"Bruce Block has a unique knowledge and understanding of the visual structure of film. The Visual Story is the only book of its kind. it will teach you to become a better storyteller through the use of visuals." - Nancy Meyers, Director of "Something's Gotta Give" and "The Holiday"
"Bruce Block masterfully deconstructs visual storytelling. Exposure to this material is essential for all students of cinema. This book will make you a better filmmaker." --American Film Institute
"Bruce Block's work gives the visual storyteller a framework for making story-driven decisions, not just visual choices. It gives the filmmaker tools to create harmony and counterpoint between the story structure and its visual realization on the screen." --Randy Nelson, Dean of Pixar University, Pixar Animation Studios
"No matter what kind of visual storyteller you are, whether a filmmaker, photographer, or graphic designer, Bruce Block explains how visual narrative works in a way that is clear and accessible." --David Pagani, Creative Director-On Air, DIRECTV
"Bruce Block is legendary in the field of broadcast design. His profound insight into the art of visual storytelling will forever change the way you work." --Dan Pappalardo, Executive Creative Director/Partner, Troika Design Group
"I spend much of my time in pre-production quoting Bruce Block to my cinematographers, production designers, costume designers, and editors. In all my years in the business I've never found a clearer more useful articulation of film grammar." --Jay Roach, director of Austin Powers, Meet the Parents, and Meet the Fockers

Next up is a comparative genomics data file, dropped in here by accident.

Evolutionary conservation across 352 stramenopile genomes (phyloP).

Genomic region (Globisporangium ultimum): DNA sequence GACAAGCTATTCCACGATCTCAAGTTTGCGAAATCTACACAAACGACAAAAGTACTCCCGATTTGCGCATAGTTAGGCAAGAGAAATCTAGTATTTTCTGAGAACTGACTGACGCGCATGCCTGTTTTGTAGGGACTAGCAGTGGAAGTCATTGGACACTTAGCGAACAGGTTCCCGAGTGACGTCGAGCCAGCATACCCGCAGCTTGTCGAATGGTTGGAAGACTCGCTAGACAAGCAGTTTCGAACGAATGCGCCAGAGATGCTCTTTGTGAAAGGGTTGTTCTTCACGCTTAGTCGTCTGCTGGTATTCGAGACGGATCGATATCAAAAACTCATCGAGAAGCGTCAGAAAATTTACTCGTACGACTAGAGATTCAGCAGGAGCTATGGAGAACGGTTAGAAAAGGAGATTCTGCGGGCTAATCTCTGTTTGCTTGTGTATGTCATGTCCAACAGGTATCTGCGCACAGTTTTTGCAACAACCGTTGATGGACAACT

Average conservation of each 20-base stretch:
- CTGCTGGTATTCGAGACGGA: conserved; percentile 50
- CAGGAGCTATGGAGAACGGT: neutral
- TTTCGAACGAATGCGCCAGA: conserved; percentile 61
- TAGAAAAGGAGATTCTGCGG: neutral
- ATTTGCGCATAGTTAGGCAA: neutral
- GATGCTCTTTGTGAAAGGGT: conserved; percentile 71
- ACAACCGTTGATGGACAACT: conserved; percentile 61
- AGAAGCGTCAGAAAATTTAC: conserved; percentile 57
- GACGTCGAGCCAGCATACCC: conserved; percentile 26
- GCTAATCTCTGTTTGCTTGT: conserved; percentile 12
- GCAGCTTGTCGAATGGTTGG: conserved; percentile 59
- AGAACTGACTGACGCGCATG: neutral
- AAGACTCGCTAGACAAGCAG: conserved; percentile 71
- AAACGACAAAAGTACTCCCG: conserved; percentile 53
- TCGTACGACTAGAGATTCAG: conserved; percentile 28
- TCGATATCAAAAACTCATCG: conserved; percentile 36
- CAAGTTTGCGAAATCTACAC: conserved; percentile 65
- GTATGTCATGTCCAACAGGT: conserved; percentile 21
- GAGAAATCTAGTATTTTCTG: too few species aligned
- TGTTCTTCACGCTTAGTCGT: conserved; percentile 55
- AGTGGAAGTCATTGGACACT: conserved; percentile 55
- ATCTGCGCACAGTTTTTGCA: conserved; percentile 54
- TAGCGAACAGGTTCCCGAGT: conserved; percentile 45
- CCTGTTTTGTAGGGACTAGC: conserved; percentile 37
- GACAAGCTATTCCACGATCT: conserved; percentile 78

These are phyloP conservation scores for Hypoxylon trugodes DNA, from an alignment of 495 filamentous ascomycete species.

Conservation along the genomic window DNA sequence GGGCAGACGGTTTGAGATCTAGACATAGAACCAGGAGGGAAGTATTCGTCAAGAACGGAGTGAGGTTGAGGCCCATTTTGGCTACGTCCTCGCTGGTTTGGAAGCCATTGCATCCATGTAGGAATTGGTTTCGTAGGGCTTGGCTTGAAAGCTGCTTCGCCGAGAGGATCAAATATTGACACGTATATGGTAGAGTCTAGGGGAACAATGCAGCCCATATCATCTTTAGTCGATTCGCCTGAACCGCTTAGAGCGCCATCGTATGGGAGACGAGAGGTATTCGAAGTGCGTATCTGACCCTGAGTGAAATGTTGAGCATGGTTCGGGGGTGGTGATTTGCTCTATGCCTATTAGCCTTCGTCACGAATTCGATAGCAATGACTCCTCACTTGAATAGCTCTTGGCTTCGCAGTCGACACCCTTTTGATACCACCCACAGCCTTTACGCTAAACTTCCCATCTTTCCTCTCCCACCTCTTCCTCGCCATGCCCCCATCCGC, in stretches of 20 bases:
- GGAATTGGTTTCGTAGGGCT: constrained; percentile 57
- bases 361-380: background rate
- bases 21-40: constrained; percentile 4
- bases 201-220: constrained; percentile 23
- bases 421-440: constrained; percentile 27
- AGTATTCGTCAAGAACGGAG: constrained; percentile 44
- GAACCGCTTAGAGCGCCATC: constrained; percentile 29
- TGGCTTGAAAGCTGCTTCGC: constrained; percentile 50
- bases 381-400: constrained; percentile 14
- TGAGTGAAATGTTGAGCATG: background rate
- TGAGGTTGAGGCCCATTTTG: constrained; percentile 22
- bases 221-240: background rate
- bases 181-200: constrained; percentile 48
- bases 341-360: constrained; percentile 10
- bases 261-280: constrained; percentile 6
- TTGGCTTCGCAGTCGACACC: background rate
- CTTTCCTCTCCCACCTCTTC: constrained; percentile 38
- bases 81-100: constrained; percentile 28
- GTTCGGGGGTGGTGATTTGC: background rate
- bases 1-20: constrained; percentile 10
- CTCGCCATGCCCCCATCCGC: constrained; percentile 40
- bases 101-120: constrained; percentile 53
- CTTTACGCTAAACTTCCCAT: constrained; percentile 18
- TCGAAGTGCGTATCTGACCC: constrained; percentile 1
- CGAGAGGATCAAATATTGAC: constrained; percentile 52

"You hold in your hand a key to understanding the complex and ever changing world of modern cinema."
--Charles Shyver, director of Alfie, Father of the Bride I & II, and Baby Boom
"Bruce Block's in-depth understanding of Visual Structure is inspirational to those working in animation. This reference source is invaluable and essential for any artist." --Walt Disney Television Animation
"I think every cinematographer-in-training should read this book. It will teach them how important collaboration with others in the crew is by having an overall concept of all that goes into the creation of the Visual Story." - Rexford Metz, ASC
"His book is a sort of Elements of Style for filmmakers, and any screenwriter, director or cinematographer with a point of view will find a great deal of creative inspiration in The Visual Story's guide to the fundamentals of the craft....The Visual Story makes the very convincing argument that all of these media require precise, motivated visual designs in order to be effective - and that having a point to make or a story to tell is only half the battle." - American Cinematographer
"In a great story - and in a great speech - there is ebb and flow, there is silence and there may be thunder... In a wonderful book about the power of the visual in storytelling by Bruce Block (The Visual Story: Creating the Visual Structure of Film, TV, and Digital Media), the author uses these three basics of story - Exposition, Climax, Resolution - to show the link between visual structure and story structure." -Garr Reynolds, Presentation Zen (http://www.presentationzen.com/)